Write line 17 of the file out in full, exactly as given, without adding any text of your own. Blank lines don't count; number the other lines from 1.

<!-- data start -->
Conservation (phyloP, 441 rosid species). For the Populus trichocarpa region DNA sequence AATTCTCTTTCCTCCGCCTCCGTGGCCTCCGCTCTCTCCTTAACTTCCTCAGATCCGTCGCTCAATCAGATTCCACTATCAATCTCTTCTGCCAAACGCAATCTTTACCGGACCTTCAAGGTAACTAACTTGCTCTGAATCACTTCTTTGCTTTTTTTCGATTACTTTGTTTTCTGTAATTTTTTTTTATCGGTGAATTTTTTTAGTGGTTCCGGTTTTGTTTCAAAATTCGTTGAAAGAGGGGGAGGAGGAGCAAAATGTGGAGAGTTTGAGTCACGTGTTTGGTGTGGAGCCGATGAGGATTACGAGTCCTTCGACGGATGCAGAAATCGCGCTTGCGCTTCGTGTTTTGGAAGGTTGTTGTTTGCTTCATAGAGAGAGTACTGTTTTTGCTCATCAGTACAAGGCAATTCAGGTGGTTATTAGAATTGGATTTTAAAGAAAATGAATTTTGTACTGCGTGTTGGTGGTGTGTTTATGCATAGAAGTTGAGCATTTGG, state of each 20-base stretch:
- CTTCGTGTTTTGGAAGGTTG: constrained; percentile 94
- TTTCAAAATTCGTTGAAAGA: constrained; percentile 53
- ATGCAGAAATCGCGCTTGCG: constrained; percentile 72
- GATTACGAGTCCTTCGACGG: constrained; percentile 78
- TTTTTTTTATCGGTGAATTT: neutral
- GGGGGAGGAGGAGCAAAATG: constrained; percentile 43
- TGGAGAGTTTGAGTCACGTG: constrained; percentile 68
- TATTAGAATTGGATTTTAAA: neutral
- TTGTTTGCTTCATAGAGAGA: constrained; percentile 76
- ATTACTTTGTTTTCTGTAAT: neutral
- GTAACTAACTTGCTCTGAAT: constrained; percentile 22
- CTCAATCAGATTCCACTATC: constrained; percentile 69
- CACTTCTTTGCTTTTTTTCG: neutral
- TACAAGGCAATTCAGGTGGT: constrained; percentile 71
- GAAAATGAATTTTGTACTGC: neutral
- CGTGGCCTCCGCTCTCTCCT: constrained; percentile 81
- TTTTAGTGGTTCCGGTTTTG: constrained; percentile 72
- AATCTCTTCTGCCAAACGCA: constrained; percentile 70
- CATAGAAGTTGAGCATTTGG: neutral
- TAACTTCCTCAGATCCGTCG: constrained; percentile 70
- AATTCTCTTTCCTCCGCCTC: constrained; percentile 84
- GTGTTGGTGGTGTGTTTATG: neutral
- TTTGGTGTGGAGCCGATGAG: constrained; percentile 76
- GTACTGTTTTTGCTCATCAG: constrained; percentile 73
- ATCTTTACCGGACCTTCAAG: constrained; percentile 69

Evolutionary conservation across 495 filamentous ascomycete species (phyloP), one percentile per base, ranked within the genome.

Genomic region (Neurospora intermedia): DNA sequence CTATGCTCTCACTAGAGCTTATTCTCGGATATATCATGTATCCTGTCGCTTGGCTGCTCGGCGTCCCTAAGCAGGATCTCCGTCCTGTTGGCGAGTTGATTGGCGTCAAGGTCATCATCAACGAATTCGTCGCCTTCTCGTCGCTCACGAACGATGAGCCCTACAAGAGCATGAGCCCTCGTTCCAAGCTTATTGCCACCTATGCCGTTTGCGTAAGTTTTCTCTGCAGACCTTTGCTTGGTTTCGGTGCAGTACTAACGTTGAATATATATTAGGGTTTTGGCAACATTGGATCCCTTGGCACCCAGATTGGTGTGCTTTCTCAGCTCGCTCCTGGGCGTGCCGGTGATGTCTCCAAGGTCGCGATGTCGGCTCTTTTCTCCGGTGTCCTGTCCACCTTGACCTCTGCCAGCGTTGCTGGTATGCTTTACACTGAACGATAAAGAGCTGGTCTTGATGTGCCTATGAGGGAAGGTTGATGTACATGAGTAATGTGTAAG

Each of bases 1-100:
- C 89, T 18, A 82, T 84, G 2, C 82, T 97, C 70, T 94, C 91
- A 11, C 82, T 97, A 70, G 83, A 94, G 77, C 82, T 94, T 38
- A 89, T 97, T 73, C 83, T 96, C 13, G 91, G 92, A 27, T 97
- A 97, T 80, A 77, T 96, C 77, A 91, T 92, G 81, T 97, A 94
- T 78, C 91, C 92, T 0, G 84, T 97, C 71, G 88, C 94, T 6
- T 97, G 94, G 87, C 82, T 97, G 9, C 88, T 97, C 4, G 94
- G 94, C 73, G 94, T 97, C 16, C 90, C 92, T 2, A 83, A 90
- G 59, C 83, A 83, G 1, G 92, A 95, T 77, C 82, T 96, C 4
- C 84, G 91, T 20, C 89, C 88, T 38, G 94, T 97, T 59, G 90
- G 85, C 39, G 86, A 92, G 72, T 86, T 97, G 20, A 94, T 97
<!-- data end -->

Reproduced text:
- CGTGGCCTCCGCTCTCTCCT: constrained; percentile 81